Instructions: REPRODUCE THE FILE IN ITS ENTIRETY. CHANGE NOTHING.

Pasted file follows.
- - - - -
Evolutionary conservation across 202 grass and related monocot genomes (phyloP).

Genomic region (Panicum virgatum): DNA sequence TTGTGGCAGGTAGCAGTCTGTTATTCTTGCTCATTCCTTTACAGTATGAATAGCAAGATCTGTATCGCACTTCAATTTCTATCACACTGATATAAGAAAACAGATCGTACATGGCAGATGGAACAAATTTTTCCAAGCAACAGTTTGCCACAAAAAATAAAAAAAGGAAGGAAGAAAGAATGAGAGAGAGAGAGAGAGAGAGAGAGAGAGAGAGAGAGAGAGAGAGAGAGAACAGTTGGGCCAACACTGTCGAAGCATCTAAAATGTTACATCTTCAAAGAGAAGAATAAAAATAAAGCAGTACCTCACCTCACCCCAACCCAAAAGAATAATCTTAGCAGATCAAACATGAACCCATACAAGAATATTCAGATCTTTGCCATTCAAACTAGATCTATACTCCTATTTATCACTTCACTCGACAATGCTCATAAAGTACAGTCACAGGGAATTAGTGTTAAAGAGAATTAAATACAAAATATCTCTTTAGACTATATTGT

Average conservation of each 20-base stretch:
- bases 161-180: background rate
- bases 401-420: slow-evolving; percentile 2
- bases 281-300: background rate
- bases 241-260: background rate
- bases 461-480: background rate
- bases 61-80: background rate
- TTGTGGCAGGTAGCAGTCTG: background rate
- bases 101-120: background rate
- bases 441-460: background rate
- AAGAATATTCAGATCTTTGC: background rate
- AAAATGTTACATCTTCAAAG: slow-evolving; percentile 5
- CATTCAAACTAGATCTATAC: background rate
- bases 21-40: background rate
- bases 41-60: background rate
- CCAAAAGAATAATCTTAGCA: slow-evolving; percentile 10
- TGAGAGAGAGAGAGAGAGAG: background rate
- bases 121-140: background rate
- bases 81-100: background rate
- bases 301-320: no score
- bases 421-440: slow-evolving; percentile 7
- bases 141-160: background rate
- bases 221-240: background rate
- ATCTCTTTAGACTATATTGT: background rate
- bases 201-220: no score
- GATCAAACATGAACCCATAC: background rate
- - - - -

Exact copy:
Evolutionary conservation across 202 grass and related monocot genomes (phyloP).

Genomic region (Panicum virgatum): DNA sequence TTGTGGCAGGTAGCAGTCTGTTATTCTTGCTCATTCCTTTACAGTATGAATAGCAAGATCTGTATCGCACTTCAATTTCTATCACACTGATATAAGAAAACAGATCGTACATGGCAGATGGAACAAATTTTTCCAAGCAACAGTTTGCCACAAAAAATAAAAAAAGGAAGGAAGAAAGAATGAGAGAGAGAGAGAGAGAGAGAGAGAGAGAGAGAGAGAGAGAGAGAGAGAACAGTTGGGCCAACACTGTCGAAGCATCTAAAATGTTACATCTTCAAAGAGAAGAATAAAAATAAAGCAGTACCTCACCTCACCCCAACCCAAAAGAATAATCTTAGCAGATCAAACATGAACCCATACAAGAATATTCAGATCTTTGCCATTCAAACTAGATCTATACTCCTATTTATCACTTCACTCGACAATGCTCATAAAGTACAGTCACAGGGAATTAGTGTTAAAGAGAATTAAATACAAAATATCTCTTTAGACTATATTGT

Average conservation of each 20-base stretch:
- bases 161-180: background rate
- bases 401-420: slow-evolving; percentile 2
- bases 281-300: background rate
- bases 241-260: background rate
- bases 461-480: background rate
- bases 61-80: background rate
- TTGTGGCAGGTAGCAGTCTG: background rate
- bases 101-120: background rate
- bases 441-460: background rate
- AAGAATATTCAGATCTTTGC: background rate
- AAAATGTTACATCTTCAAAG: slow-evolving; percentile 5
- CATTCAAACTAGATCTATAC: background rate
- bases 21-40: background rate
- bases 41-60: background rate
- CCAAAAGAATAATCTTAGCA: slow-evolving; percentile 10
- TGAGAGAGAGAGAGAGAGAG: background rate
- bases 121-140: background rate
- bases 81-100: background rate
- bases 301-320: no score
- bases 421-440: slow-evolving; percentile 7
- bases 141-160: background rate
- bases 221-240: background rate
- ATCTCTTTAGACTATATTGT: background rate
- bases 201-220: no score
- GATCAAACATGAACCCATAC: background rate